Arts & Entertainment, The Muse

Liar Liars

New York-based Liars has come a long way since their dance-punk beginnings. Since their angular 2001 debut They Threw Us All in a Trench and Stuck a Monument on Top, Liars has released a concept album about witches, They Were Wrong, So We Drowned, the critically acclaimed percussive experimentation of Drum’s Not Dead and the comparatively straight-forward eponymous indie rock record Liars.

Its latest, Sisterworld, released last month on Mute Records, is a sort of pastiche of all the band’s previous styles: it has a bit of the spiky freakout from the debut, the eerie textures from They Were Wrong, and the rhythmic force of Drum’s Not Dead, as well as more dabbling in strings and with other production techniques.

The band executes tension and release more masterfully than ever on opener and first single “Scissor,”which is flecked with chamber orchestra horns and legions of frontman Angus Andrew’s creepy croon in its soft parts, and rocks out like Liars when the band comes in. In “No Barrier Fun,” strings weave in and out of disorienting synthesizers, creating a slight discordance with the rest of the instrumentation. “Drip” wobbles slowly with sparse percussion, and “Scarecrows on a Killer Slant” is an urgent sprint of distorted guitars and Andrew’s yelp.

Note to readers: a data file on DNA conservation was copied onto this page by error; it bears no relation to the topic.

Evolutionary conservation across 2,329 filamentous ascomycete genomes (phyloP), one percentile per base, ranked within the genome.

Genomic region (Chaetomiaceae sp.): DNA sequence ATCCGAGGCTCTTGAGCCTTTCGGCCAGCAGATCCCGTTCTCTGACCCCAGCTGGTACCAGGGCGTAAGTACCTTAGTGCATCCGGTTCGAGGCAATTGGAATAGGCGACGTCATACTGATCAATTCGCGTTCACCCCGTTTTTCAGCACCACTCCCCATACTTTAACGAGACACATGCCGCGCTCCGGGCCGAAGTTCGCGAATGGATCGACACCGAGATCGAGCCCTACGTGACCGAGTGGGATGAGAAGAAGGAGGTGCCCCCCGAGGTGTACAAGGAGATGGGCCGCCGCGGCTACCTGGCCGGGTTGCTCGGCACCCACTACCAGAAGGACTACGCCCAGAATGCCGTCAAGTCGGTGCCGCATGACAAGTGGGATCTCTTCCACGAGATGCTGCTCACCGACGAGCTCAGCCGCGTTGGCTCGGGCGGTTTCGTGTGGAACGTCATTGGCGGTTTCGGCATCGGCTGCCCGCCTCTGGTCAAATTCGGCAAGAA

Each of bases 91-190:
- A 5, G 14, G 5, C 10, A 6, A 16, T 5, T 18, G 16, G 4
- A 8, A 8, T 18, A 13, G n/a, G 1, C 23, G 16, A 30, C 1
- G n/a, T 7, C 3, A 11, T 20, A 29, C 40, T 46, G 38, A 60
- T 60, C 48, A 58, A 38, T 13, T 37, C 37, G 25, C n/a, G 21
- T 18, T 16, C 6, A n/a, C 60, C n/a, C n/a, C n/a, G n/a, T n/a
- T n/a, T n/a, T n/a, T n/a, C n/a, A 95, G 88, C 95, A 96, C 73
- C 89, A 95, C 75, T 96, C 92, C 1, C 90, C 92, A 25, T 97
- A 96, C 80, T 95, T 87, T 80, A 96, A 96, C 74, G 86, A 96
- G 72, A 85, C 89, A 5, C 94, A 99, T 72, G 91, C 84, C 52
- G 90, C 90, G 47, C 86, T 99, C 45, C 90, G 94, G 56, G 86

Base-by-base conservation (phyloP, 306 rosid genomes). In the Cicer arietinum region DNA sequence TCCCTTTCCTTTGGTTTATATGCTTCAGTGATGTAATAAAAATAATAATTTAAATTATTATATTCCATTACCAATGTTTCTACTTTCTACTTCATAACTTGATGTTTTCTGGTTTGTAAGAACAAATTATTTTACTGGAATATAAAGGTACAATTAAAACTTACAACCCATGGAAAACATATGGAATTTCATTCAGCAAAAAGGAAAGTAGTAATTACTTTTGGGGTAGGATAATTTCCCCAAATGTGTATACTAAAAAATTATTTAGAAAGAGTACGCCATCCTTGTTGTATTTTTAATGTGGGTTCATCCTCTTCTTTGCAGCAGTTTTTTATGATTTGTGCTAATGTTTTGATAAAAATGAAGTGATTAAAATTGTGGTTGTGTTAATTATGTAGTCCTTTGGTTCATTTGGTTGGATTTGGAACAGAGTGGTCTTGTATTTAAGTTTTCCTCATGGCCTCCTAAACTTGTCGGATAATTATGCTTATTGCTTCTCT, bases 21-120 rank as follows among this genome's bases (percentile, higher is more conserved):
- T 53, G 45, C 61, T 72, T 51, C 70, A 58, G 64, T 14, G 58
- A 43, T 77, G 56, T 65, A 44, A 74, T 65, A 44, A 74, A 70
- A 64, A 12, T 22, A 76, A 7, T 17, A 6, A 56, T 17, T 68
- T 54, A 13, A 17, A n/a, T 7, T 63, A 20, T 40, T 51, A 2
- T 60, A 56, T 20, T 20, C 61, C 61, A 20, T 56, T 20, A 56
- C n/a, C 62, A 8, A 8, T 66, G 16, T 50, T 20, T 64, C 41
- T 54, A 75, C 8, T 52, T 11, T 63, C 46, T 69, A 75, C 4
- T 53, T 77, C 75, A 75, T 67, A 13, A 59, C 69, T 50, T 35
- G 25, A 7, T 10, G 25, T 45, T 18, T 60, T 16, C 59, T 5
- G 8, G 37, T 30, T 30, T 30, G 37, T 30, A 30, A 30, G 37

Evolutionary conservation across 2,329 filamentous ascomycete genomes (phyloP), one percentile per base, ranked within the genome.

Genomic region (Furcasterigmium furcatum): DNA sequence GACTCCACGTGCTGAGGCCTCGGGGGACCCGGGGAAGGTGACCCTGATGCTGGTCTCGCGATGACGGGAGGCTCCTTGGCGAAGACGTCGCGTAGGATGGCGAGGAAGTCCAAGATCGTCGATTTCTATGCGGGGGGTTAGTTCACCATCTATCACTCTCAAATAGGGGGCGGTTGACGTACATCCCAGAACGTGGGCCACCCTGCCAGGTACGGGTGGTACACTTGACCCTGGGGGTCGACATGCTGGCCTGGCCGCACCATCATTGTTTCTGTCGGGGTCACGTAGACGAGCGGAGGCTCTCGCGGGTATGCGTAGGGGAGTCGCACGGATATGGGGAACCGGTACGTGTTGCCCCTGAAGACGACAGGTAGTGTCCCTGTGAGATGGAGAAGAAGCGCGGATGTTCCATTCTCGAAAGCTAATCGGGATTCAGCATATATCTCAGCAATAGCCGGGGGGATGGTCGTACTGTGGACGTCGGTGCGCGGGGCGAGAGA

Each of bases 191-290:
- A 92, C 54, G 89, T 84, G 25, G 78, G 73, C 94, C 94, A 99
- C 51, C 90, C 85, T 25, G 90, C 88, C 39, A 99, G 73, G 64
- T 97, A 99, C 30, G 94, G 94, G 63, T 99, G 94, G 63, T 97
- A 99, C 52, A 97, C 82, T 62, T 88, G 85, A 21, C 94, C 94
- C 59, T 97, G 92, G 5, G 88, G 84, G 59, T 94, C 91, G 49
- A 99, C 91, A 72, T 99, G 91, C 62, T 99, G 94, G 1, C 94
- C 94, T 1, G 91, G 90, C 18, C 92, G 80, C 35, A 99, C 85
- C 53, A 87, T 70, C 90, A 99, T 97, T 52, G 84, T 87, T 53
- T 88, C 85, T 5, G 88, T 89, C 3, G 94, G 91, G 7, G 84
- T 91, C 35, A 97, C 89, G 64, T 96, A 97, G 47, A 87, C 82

This aural uneasiness permeates much of Liars’music, with an intriguing and inviting effect. The textures are unique, fleshed out with multiple vocal tracks and droning synths hovering in and out over the course of each song. Even more disorienting about Liars’ music is how pretty it can be: “I Still Can See an Outside World” lifts off with chiming, wavering guitars before kicking into a bridge run through with air-raid guitar imitating Andrew’s melodic murmur.

Liars is notable for its live shows, for which the band needs an abundance of pedals and gadgets to create the rich sound found on the records. Members may switch instruments, loop guitars or even pound on drums in unison, as the components of each song vary wildly. A live set from Liars is sure to be intense and diverse, especially given the fully formed nature of their latest record. You can catch them at the Paradise this Saturday, April 17. Doors open at 8 p.m. with Los Angeles-based indie pop band Fol Chen opening.

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